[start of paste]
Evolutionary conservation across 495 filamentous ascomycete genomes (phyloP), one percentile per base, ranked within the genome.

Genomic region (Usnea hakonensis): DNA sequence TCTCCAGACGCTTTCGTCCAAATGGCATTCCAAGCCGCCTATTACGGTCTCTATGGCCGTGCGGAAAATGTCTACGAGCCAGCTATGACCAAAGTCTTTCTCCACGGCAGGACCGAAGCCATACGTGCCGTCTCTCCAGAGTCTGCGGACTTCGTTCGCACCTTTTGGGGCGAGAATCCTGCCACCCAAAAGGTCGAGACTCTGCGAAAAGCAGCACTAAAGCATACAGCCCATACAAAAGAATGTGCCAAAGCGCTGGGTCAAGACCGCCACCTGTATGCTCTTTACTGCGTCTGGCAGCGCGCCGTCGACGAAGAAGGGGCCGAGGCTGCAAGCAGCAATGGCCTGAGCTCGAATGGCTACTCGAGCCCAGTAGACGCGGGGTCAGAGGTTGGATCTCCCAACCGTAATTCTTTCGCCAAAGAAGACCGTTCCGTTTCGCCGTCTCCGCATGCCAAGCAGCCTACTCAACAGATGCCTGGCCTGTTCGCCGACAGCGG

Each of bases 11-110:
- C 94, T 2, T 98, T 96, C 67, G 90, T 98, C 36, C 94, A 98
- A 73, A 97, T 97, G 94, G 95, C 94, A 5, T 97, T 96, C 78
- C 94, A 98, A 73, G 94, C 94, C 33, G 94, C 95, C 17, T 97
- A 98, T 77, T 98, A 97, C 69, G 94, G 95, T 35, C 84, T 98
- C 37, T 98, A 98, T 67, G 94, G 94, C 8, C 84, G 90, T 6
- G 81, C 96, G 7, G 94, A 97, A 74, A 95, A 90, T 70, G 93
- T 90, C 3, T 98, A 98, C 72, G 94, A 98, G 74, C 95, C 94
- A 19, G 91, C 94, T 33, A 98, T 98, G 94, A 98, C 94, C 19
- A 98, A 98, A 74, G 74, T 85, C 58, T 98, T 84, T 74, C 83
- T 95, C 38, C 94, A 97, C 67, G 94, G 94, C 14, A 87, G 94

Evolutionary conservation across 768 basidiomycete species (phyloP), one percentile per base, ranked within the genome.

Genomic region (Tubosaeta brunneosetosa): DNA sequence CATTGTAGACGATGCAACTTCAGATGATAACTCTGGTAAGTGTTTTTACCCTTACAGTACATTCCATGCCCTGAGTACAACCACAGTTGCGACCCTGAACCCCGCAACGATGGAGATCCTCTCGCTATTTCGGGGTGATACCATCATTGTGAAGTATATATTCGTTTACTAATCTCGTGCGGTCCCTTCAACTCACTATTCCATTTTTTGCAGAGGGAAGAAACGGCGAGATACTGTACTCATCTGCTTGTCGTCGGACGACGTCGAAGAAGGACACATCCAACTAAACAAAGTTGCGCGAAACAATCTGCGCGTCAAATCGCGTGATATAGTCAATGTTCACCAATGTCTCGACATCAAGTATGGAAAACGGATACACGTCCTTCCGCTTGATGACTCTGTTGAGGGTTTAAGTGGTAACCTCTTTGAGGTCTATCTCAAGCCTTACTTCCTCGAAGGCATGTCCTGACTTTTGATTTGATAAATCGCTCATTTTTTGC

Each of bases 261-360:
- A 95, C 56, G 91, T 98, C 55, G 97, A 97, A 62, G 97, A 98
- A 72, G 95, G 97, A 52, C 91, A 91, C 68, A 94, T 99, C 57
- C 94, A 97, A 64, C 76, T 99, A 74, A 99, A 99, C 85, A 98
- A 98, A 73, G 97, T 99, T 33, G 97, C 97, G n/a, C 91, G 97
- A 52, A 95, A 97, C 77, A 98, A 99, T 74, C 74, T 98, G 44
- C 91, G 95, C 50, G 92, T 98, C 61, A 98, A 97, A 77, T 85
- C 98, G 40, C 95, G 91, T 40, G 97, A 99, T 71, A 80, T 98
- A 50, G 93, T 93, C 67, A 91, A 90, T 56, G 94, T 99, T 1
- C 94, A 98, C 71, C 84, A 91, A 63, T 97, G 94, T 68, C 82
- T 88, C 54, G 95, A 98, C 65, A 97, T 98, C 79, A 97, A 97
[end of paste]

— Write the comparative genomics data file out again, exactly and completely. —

Evolutionary conservation across 495 filamentous ascomycete genomes (phyloP), one percentile per base, ranked within the genome.

Genomic region (Usnea hakonensis): DNA sequence TCTCCAGACGCTTTCGTCCAAATGGCATTCCAAGCCGCCTATTACGGTCTCTATGGCCGTGCGGAAAATGTCTACGAGCCAGCTATGACCAAAGTCTTTCTCCACGGCAGGACCGAAGCCATACGTGCCGTCTCTCCAGAGTCTGCGGACTTCGTTCGCACCTTTTGGGGCGAGAATCCTGCCACCCAAAAGGTCGAGACTCTGCGAAAAGCAGCACTAAAGCATACAGCCCATACAAAAGAATGTGCCAAAGCGCTGGGTCAAGACCGCCACCTGTATGCTCTTTACTGCGTCTGGCAGCGCGCCGTCGACGAAGAAGGGGCCGAGGCTGCAAGCAGCAATGGCCTGAGCTCGAATGGCTACTCGAGCCCAGTAGACGCGGGGTCAGAGGTTGGATCTCCCAACCGTAATTCTTTCGCCAAAGAAGACCGTTCCGTTTCGCCGTCTCCGCATGCCAAGCAGCCTACTCAACAGATGCCTGGCCTGTTCGCCGACAGCGG

Each of bases 11-110:
- C 94, T 2, T 98, T 96, C 67, G 90, T 98, C 36, C 94, A 98
- A 73, A 97, T 97, G 94, G 95, C 94, A 5, T 97, T 96, C 78
- C 94, A 98, A 73, G 94, C 94, C 33, G 94, C 95, C 17, T 97
- A 98, T 77, T 98, A 97, C 69, G 94, G 95, T 35, C 84, T 98
- C 37, T 98, A 98, T 67, G 94, G 94, C 8, C 84, G 90, T 6
- G 81, C 96, G 7, G 94, A 97, A 74, A 95, A 90, T 70, G 93
- T 90, C 3, T 98, A 98, C 72, G 94, A 98, G 74, C 95, C 94
- A 19, G 91, C 94, T 33, A 98, T 98, G 94, A 98, C 94, C 19
- A 98, A 98, A 74, G 74, T 85, C 58, T 98, T 84, T 74, C 83
- T 95, C 38, C 94, A 97, C 67, G 94, G 94, C 14, A 87, G 94

Evolutionary conservation across 768 basidiomycete species (phyloP), one percentile per base, ranked within the genome.

Genomic region (Tubosaeta brunneosetosa): DNA sequence CATTGTAGACGATGCAACTTCAGATGATAACTCTGGTAAGTGTTTTTACCCTTACAGTACATTCCATGCCCTGAGTACAACCACAGTTGCGACCCTGAACCCCGCAACGATGGAGATCCTCTCGCTATTTCGGGGTGATACCATCATTGTGAAGTATATATTCGTTTACTAATCTCGTGCGGTCCCTTCAACTCACTATTCCATTTTTTGCAGAGGGAAGAAACGGCGAGATACTGTACTCATCTGCTTGTCGTCGGACGACGTCGAAGAAGGACACATCCAACTAAACAAAGTTGCGCGAAACAATCTGCGCGTCAAATCGCGTGATATAGTCAATGTTCACCAATGTCTCGACATCAAGTATGGAAAACGGATACACGTCCTTCCGCTTGATGACTCTGTTGAGGGTTTAAGTGGTAACCTCTTTGAGGTCTATCTCAAGCCTTACTTCCTCGAAGGCATGTCCTGACTTTTGATTTGATAAATCGCTCATTTTTTGC

Each of bases 261-360:
- A 95, C 56, G 91, T 98, C 55, G 97, A 97, A 62, G 97, A 98
- A 72, G 95, G 97, A 52, C 91, A 91, C 68, A 94, T 99, C 57
- C 94, A 97, A 64, C 76, T 99, A 74, A 99, A 99, C 85, A 98
- A 98, A 73, G 97, T 99, T 33, G 97, C 97, G n/a, C 91, G 97
- A 52, A 95, A 97, C 77, A 98, A 99, T 74, C 74, T 98, G 44
- C 91, G 95, C 50, G 92, T 98, C 61, A 98, A 97, A 77, T 85
- C 98, G 40, C 95, G 91, T 40, G 97, A 99, T 71, A 80, T 98
- A 50, G 93, T 93, C 67, A 91, A 90, T 56, G 94, T 99, T 1
- C 94, A 98, C 71, C 84, A 91, A 63, T 97, G 94, T 68, C 82
- T 88, C 54, G 95, A 98, C 65, A 97, T 98, C 79, A 97, A 97